But the little girl was far too savvy for that. "But why? Just because of America? She was all alone. How could she live happily ever after?"

And he really did not know the answer for that.

Luckily, Agent DiNozzo had reached his limit for silence. In a move that had the potential to become a pattern, he jumped in to rescue what Eli could not save. "Don't worry, kid. As soon as she landed in America, she made all sorts of friends. Like McGoof, an elfin little bird who was always available to hang out whenever she wanted, because he played computer games instead of going on dates. Then there was Jibbs, a gruff-but-fair old owl who lived on coffee and handed out head slaps when he meant hugs-"

"No, that's a lie. He never meant hugs." Eli chuckled a bit to himself when Jethro joined in; it seemed even Gibbs could be won over by the little girl.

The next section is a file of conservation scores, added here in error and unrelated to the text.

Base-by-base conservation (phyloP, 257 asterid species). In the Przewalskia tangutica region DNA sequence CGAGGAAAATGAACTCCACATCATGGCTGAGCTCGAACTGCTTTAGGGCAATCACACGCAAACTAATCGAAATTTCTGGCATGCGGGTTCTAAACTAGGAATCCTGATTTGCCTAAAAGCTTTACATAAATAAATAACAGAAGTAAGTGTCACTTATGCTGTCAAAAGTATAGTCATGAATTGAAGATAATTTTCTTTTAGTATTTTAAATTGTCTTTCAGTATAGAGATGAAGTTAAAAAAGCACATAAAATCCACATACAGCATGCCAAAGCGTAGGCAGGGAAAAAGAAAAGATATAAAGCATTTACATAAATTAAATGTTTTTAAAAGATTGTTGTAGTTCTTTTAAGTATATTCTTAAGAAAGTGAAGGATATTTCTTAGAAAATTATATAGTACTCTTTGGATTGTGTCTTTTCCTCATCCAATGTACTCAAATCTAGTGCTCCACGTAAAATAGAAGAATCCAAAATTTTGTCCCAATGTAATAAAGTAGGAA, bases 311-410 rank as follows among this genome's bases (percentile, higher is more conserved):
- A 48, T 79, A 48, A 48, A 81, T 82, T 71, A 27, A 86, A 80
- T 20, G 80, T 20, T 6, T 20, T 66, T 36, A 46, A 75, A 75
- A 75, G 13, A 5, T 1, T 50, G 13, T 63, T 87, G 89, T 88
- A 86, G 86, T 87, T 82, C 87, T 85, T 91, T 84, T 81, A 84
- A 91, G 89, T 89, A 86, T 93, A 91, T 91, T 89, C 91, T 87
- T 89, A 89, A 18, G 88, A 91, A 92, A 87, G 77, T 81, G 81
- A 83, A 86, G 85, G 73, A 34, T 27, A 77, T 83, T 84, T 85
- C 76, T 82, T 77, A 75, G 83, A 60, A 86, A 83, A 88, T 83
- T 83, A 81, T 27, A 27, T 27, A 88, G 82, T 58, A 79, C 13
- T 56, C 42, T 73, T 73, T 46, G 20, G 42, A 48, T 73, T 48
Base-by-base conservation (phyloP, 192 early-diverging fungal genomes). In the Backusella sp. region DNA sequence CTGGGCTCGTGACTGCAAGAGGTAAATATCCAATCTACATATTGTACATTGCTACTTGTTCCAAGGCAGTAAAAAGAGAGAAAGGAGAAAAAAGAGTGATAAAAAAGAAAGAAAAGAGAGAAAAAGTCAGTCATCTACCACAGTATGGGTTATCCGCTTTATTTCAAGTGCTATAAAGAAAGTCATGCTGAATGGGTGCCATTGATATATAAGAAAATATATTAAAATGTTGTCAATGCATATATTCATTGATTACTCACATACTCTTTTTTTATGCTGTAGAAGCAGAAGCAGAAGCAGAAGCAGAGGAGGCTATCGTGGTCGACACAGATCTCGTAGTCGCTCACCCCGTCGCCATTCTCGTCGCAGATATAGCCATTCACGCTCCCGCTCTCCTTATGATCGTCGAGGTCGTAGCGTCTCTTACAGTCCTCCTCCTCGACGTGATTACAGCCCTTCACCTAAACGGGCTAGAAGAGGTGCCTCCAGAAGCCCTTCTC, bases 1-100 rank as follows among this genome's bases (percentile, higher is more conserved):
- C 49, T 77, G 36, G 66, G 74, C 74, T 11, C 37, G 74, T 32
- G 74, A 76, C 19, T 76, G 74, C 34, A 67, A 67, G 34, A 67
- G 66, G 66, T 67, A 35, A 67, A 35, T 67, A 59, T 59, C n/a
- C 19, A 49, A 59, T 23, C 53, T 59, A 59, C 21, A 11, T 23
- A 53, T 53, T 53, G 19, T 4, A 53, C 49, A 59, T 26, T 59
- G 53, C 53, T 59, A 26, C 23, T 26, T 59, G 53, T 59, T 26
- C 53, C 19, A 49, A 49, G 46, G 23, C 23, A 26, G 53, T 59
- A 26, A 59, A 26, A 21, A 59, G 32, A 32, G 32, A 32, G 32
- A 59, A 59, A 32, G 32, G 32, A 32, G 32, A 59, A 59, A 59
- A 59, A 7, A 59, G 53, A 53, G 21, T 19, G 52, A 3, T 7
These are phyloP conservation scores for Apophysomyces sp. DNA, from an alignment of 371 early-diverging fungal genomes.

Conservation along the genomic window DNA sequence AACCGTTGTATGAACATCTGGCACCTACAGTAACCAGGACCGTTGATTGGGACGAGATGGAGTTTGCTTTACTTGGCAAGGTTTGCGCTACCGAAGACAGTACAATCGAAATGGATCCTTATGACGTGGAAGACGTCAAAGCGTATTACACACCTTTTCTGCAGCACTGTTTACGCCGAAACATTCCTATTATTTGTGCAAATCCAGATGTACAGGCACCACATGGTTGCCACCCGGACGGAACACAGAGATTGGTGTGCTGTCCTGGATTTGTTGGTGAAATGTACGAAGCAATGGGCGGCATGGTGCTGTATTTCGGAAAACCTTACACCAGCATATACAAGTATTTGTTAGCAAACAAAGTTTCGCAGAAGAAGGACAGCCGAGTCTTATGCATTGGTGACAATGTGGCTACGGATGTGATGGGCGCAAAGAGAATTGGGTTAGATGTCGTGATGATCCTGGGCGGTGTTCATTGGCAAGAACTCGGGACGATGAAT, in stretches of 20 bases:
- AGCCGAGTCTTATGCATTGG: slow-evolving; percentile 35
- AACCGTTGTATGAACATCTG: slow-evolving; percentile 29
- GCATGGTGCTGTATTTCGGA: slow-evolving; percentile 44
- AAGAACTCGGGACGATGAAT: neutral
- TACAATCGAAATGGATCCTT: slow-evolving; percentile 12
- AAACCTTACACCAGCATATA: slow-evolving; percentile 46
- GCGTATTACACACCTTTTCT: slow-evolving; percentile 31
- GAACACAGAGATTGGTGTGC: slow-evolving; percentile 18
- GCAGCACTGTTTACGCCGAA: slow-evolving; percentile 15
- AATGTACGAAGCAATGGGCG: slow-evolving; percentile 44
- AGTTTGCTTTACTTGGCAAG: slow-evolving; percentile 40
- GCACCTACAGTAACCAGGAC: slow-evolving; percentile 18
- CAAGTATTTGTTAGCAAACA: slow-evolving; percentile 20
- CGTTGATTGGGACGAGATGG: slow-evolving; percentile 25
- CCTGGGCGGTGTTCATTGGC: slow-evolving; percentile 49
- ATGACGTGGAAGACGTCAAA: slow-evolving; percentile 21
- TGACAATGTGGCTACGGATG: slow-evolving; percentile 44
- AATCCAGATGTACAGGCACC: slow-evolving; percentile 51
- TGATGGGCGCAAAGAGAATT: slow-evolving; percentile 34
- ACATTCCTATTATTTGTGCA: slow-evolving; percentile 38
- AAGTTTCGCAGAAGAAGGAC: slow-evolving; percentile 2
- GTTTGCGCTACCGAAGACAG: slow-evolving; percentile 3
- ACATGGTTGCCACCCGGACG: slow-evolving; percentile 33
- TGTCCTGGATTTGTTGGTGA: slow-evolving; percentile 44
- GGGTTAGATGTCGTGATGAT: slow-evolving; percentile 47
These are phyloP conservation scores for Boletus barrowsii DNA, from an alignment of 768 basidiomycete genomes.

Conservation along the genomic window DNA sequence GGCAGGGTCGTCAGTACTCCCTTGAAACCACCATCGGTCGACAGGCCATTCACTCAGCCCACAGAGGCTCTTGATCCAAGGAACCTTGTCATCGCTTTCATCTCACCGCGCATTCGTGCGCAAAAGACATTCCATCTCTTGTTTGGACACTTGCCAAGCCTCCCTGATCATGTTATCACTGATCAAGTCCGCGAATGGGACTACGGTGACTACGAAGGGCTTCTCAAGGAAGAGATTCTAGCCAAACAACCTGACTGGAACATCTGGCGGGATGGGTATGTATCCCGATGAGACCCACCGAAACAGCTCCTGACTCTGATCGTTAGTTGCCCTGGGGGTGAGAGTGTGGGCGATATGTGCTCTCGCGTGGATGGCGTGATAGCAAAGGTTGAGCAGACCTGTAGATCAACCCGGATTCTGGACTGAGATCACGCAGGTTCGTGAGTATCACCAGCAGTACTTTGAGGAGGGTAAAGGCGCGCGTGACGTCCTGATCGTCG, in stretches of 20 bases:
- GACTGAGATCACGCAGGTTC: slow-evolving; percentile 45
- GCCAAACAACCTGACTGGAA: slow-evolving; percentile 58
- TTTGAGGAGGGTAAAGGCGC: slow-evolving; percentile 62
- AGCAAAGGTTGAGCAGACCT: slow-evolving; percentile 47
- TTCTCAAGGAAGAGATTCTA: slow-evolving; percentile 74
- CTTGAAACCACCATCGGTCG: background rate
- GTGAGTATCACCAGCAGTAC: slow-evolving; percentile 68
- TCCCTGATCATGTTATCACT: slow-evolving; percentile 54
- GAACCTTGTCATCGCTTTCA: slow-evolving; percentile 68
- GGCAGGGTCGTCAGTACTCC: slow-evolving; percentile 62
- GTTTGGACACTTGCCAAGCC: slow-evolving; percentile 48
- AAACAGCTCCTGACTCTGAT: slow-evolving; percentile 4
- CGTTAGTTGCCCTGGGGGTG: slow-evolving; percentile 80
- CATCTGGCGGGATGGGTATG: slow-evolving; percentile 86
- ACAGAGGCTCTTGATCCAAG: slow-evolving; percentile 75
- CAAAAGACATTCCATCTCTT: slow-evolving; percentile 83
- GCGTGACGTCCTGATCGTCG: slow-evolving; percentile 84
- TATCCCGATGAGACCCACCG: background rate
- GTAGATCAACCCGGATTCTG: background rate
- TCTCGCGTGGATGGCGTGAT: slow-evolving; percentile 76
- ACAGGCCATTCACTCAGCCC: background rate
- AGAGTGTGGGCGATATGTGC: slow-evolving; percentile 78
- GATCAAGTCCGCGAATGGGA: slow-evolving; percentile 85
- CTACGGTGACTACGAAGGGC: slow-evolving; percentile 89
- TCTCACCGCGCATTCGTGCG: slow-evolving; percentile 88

Said girl twinkled her eyes at him, catching onto the Agent's game. "Did they have a boss named Lance?" she asked sweetly.

"Oh, yeah," the DiNozzo continued. "And there was this extremely-"

"Tony," Ziva jumped in once again. "It is just a story. Not an allegory."

"Oh, Ziva. It is so an allegory. Besides, I was just taking a page out of the Gemcity guide to storytelling."

"What's an allegory?" The child did not like to be forgotten. "Was there a witch?"

And America was softening his daughter, because it was she who answered. "Yes." He was an observer now, as his part in this tale had long since come to an end. He did not miss the coy look Ziva sent to her partner. "There was a witch- a bat named Gabby. She only came out at night."

The child was laughing now, pointing at the oddly dressed scientist beside her at the table. Ziva continued, "She was not an evil witch, but she was very powerful. And she talked too quickly. Oh! And there was also a wizard. All of the other birds lived high up, but the wizard was a duck, and he lived in a pond down below, and he had seen a lot, so he had many stories."